Just from reading the first paragraph of the article Trial By Twitter written by Ariel Levy in the New Yorker, I knew where this was going. At first, I didn’t want to keep reading. This wasn’t because I was disinterested, but because I was afraid. The themes of sexual assault, twitter and feminism have been a constant in my life. I was afraid I wouldn’t be able to handle it, or get so mad I would just have to put it down.
I in my lifetime have been raped. My story isn’t unusual, it’s one that one in six American women will experience in their lifetime according to RAINN (Rape, Abuse & Incest National Network)
When I was 7 years old, I was in a second and third grade combination class. The school didn’t have enough money or kids for two separate classes, so they combined them into one. One of the students in my class was a boy named John. He was in the third grade, and he was always picking on me and trying to make me mad. His mom was the vice principal of the middle school that my mom worked at, so there was almost no escaping him. Often times they would stick us together while they were in a meeting.
One day, when one of those meetings was taking place, John and I were sitting in an empty room and I was playing with a toy that I had gotten recently. We were both really bored and he asked me if I wanted to play a game with him. There was nothing else for me to do, and even though I didn’t like him I didn’t really think anything would happen.
We went into an empty janitors closet and suddenly he barricaded himself against the door. He pulled down his pants, his underwear and told me, “Suck it”. I was confused more than anything and I asked him what he meant. He then told me to suck his penis. At this point I saw no way out. I was small, probably less than 4 feet tall and he was much bigger than me standing there with himself pressed against the only exit. I did what I had to do.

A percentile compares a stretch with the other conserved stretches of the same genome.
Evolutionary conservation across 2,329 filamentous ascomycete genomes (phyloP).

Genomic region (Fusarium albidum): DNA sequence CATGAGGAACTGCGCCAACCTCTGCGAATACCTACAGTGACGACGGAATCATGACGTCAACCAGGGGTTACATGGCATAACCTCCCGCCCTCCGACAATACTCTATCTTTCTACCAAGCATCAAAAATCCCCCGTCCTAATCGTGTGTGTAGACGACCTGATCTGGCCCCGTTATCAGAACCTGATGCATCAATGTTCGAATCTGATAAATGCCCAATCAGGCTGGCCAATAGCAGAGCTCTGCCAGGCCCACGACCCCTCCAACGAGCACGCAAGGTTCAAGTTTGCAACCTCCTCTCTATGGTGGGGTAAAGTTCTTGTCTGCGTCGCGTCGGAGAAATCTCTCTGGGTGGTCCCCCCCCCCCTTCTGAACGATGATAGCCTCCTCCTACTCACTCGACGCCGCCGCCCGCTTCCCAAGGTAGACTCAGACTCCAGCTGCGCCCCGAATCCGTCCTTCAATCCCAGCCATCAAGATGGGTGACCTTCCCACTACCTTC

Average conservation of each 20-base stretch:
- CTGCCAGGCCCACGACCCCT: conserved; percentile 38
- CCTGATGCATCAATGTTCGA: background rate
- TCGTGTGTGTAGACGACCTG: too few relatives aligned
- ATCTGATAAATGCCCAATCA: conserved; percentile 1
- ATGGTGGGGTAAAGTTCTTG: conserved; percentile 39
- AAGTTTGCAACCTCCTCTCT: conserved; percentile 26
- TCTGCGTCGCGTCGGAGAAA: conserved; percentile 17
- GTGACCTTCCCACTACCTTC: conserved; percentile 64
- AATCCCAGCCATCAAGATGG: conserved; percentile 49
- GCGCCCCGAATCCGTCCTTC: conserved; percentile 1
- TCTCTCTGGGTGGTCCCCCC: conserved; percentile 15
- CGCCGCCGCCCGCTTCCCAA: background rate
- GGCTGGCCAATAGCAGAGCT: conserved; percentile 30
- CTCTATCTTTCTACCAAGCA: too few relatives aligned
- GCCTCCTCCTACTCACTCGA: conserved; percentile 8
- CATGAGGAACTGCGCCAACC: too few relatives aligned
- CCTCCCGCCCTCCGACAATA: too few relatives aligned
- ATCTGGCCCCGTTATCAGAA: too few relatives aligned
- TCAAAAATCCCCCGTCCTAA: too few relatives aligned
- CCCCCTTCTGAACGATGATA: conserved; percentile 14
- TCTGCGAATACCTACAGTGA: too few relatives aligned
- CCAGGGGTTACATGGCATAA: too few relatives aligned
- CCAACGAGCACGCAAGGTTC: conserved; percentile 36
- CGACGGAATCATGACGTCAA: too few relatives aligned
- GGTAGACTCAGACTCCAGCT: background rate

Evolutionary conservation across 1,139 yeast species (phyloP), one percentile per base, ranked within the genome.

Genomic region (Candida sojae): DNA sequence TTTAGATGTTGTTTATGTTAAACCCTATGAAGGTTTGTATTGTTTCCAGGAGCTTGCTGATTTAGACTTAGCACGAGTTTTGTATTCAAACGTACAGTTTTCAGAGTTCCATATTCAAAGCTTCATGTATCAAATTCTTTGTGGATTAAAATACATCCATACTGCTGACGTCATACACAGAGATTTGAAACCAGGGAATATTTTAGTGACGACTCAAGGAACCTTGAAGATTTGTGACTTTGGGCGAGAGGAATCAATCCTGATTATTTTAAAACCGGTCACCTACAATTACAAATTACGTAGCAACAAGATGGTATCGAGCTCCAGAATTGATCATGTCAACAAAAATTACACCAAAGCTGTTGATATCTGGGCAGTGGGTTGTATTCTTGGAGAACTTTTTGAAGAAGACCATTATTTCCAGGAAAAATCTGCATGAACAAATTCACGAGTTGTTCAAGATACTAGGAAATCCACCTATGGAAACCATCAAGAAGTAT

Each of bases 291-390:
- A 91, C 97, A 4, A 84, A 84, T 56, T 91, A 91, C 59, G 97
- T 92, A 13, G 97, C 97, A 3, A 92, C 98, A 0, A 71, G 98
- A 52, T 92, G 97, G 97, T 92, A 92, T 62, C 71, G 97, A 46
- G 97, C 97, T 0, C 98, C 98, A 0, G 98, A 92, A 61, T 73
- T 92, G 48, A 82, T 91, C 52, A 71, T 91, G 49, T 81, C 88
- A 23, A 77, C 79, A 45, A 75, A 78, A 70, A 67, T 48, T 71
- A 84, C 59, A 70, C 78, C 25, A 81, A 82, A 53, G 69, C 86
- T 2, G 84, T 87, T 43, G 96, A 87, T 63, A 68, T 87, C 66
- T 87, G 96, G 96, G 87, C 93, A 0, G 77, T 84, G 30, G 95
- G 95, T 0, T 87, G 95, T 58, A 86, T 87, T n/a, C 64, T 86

He made me promise that I would never tell anyone what happened. I didn’t listen to him and immediately told my mom, who confronted his mom. She denied that anything had happened and told my mom that it was disgusting that she would accuse her son of anything like that. My mom was able to place me into a different class so that I would be away from him, but the teachers all were disgusting to me, telling me I was a dirty liar and I should be ashamed of myself. Because John’s mom was my mom’s boss, the rest of the year did not go well for her. At the end of the year we had both become so abused that she pulled me out of the school, and she quit her job. There was no other action we could take because any judge would have thrown out the case, saying it was nothing more than sexual exploration by two children.
Reading the article about Steubenville, I understand the ridicule that someone can go through after having a traumatic event like that happen to them. I cant even imagine what my experience would have been like had Twitter and Facebook been around back then. Recently, Twitter itself has come under fire for making it hard for victims to report threats that they have received on the social media website. They only recently changed their policies to make it easier to report abuse.